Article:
APEX extensibility beyond standard: Plug-ins

As we have seen in other posts, it is possible to take Oracle APEX beyond standard. We also have pointed out that in order to carry out this task it is necessary to have a wider knowledge of PL/SQL and JavaScript. In this post we will explore to extend APEX beyond standard with a more reduced knowledge of those languages, or how to take full profit of our knowledge to reduce application production time: APEX plug-ins.

 

But before that, for the users who may not be familiar with plug-ins, we will try to explain this concept briefly. A plug-in is a functionality not included in the official APEX, developed created by other developer (or by ourselves), that can be added to our application easily.. Instead of repeating the same code several times to get the same functionality, we will be able to add it by using a plug-in. This will save us time and maintenance effort.

We will evaluate several aspects to take in account when using plug-ins, and afterwards, we will show how to create them.

 

APEX Plug-ins overview

We could say that plug-ins have come to make our life easier. However, this doesn’t happen always. When using them we should take in account several precautions before installing them. But before analyse that, we will try to make a distinction between plug-ins. For a better analysis we will consider these types of plug-ins:

 

  • Author plug-ins: These have been created by APEX developers, and you will be able to find them in several web-pages. Oracle provides a webpage for Oracle APEX developer community, where you will be able to find several free plug-ins.
  • Owned plug-ins: These have been developed by oneself (or by a team of our collaborators). These plug-ins can be private and therefore may not be uploaded in any public webpage.

 

If the first type give us a lot of the work already done, it is important to remember that those are not official plug-ins. That means that Oracle doesn’t take responsibility of the consequences of installing or using them, and doesn’t ensure they will be functional in future versions of APEX. Still, plug-ins published for a long time in Oracle webpage, can usually be consider safer to use and we can expect them to be updated. However, sometimes Oracle decides to include on the official version some of the functionalities implemented by those plug-ins based on their stability and popularity. When answering the question of whether or not trust them, is convenient to make some investigation on our own. It is always important to read the reviews of this and other plug-ins created by the same author, and check if author makes updates when new APEX versions are released. Also, it will make no harm to check the plug-in code since this is usually public.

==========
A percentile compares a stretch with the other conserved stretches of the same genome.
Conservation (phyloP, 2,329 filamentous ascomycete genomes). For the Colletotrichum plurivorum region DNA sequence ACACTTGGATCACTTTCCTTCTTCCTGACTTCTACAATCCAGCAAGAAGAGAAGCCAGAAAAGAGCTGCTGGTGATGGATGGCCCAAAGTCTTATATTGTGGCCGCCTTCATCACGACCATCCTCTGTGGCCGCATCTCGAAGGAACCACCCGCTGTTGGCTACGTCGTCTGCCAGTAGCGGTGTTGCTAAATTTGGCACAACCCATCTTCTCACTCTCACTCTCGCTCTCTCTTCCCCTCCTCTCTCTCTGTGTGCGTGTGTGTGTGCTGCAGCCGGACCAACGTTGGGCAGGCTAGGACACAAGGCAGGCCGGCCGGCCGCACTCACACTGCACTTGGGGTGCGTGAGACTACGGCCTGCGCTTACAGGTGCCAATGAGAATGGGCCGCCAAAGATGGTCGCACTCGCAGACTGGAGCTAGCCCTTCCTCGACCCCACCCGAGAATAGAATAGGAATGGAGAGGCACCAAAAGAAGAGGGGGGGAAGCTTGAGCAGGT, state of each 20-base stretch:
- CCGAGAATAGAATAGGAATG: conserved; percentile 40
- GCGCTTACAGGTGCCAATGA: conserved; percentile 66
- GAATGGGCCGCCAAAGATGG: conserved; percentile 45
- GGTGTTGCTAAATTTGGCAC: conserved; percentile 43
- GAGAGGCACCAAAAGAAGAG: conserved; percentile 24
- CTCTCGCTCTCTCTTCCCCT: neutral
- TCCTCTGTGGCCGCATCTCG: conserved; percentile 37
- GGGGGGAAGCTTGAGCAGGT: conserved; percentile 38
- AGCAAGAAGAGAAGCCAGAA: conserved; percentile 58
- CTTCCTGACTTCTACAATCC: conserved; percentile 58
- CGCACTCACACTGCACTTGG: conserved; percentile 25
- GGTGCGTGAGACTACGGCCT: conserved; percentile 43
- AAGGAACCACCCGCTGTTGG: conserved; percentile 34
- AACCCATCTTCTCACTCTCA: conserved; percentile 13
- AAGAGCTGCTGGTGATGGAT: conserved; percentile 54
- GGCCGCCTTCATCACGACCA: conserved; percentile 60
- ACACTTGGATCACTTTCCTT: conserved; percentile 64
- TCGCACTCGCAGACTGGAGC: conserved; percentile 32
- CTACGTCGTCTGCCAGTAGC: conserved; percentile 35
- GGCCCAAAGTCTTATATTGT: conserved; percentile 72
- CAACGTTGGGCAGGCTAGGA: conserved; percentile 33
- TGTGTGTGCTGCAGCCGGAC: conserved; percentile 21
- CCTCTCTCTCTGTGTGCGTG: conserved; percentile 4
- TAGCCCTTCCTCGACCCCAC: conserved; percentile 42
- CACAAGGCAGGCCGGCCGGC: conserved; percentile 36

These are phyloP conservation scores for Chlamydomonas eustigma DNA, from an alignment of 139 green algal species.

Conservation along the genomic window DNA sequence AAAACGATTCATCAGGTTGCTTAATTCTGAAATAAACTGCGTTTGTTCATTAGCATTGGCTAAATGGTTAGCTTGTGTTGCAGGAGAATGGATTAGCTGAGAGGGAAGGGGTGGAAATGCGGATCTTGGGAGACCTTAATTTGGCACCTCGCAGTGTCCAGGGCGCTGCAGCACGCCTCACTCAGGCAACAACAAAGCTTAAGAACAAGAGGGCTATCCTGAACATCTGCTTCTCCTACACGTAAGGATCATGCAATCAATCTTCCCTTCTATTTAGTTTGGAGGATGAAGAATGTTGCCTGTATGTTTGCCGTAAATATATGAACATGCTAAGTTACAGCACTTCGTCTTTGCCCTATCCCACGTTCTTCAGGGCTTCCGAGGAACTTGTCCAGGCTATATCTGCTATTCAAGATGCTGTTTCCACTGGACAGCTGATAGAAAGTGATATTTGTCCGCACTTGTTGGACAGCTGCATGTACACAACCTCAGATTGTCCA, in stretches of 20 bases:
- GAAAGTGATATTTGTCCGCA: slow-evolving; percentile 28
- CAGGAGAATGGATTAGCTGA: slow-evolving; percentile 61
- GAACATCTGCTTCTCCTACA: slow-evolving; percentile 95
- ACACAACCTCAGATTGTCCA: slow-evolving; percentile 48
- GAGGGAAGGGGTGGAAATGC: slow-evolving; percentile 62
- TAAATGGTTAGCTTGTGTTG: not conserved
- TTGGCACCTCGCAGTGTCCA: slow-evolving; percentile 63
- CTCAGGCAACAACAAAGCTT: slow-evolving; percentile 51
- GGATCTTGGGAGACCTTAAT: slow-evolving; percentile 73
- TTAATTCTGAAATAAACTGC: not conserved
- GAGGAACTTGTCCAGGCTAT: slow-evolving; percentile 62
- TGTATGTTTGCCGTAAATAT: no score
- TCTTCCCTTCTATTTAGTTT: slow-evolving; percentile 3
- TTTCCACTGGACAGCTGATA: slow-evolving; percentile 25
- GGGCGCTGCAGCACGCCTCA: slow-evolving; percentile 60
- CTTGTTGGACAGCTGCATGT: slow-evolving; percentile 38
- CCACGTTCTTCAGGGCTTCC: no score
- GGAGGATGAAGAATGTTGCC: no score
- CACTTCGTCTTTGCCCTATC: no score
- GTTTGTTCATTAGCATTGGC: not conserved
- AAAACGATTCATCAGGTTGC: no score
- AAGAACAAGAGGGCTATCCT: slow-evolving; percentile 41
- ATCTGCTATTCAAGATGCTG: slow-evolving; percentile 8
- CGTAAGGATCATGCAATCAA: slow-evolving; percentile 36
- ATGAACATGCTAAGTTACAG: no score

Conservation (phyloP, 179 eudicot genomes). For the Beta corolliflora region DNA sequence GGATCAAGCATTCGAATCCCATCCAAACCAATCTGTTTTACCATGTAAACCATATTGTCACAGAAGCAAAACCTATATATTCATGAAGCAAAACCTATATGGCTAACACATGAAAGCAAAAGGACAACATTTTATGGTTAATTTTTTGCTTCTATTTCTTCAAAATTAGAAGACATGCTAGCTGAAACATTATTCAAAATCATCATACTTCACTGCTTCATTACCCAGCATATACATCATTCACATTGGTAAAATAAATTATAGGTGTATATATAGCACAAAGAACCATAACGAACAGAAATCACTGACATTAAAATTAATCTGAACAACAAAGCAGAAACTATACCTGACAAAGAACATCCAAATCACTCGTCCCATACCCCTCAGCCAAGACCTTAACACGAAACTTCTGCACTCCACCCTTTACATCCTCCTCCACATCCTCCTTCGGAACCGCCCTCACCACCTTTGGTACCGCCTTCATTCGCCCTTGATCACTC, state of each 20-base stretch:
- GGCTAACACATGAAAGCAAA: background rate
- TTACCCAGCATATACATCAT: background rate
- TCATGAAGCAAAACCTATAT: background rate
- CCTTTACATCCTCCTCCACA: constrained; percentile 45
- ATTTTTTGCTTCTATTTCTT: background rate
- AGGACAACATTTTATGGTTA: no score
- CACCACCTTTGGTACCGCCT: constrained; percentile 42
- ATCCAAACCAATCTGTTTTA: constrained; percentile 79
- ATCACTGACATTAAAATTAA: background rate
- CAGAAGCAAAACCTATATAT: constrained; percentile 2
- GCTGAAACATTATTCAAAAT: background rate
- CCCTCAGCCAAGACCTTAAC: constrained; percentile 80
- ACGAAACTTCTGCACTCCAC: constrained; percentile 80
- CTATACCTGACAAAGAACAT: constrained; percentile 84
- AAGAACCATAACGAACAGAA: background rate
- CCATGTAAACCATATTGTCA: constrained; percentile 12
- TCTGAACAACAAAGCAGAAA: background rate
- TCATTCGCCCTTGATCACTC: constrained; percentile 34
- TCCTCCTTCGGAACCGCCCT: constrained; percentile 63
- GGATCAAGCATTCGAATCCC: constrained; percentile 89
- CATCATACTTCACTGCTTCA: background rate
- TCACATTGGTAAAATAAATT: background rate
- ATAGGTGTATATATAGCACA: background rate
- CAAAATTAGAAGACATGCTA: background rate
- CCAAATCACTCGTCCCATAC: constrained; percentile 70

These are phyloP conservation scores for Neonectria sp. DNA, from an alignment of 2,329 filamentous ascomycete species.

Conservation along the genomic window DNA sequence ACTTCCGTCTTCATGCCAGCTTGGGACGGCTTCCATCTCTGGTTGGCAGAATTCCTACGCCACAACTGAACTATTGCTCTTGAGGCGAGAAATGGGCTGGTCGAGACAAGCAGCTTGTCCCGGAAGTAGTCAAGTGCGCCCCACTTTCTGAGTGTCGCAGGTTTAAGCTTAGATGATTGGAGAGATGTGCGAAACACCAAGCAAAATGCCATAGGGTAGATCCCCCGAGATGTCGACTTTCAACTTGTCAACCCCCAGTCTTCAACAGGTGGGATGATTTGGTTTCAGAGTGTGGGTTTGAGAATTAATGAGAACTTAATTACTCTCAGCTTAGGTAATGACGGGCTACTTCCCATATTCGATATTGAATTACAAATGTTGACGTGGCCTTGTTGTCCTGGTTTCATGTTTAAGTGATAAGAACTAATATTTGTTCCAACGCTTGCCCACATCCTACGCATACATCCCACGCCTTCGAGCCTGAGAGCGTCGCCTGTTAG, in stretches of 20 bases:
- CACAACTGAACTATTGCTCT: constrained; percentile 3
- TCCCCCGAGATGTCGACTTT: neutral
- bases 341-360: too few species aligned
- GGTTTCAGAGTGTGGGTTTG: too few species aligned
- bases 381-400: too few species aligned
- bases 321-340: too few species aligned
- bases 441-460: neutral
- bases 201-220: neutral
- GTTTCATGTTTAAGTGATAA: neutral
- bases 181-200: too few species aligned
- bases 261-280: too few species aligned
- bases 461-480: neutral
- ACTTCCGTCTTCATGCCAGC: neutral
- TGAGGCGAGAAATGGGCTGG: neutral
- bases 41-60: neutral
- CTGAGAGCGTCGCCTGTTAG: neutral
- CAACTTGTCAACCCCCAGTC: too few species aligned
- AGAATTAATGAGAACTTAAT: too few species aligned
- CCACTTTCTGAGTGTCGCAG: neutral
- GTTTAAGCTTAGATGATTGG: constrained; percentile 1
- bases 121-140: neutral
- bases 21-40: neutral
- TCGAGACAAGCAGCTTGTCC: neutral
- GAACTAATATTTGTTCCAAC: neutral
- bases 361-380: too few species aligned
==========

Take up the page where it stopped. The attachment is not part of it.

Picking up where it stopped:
Regarding our owned plug-ins there shouldn’t be much a trust issue, as long as we trust in our own work. For this type, what is really important is to keep track of APEX updates, in order to detect what methods become deprecated, and updated them to the newest version. Only by doing so, we will be sure our plug-in doesn’t stop being compatible.

How can I create my own plug-ins?

Create your own plug-ins is easy and can be done in different ways. One possible way of doing so is directly from the application where we would like to install the plug-in (later we will be able to export it to other applications where it could be useful). First we will go to the section “Shared components” of our application, and on “Other Components” we search for “Plug-in”:

 

 

When clicking there, we will see the list of all plug-ins that we have installed on our application. Also from here we will be able to import plug-ins which we had downloaded, and edit other installed plug-ins. Additionally, we will be able to access the Oracle plug-in catalogue and explore other users creations.

When clicking on the button “Create”, we will be able to decide if we want to create a plug-in from scratch or of we would like it to create it based on other existing plug-in. We will create it from scratch in this case. Once we have selected this option, we can see the creation screen. We have filled it as follows:

 

 

Here we have defined the plug-in name, the type (as Item) and the code. Also we have defined which of the procedures implemented on the code will carry out which function (in this case there is a single procedure, which work as render function)

After that, we could see our plug-in in the list of available elements for this project:

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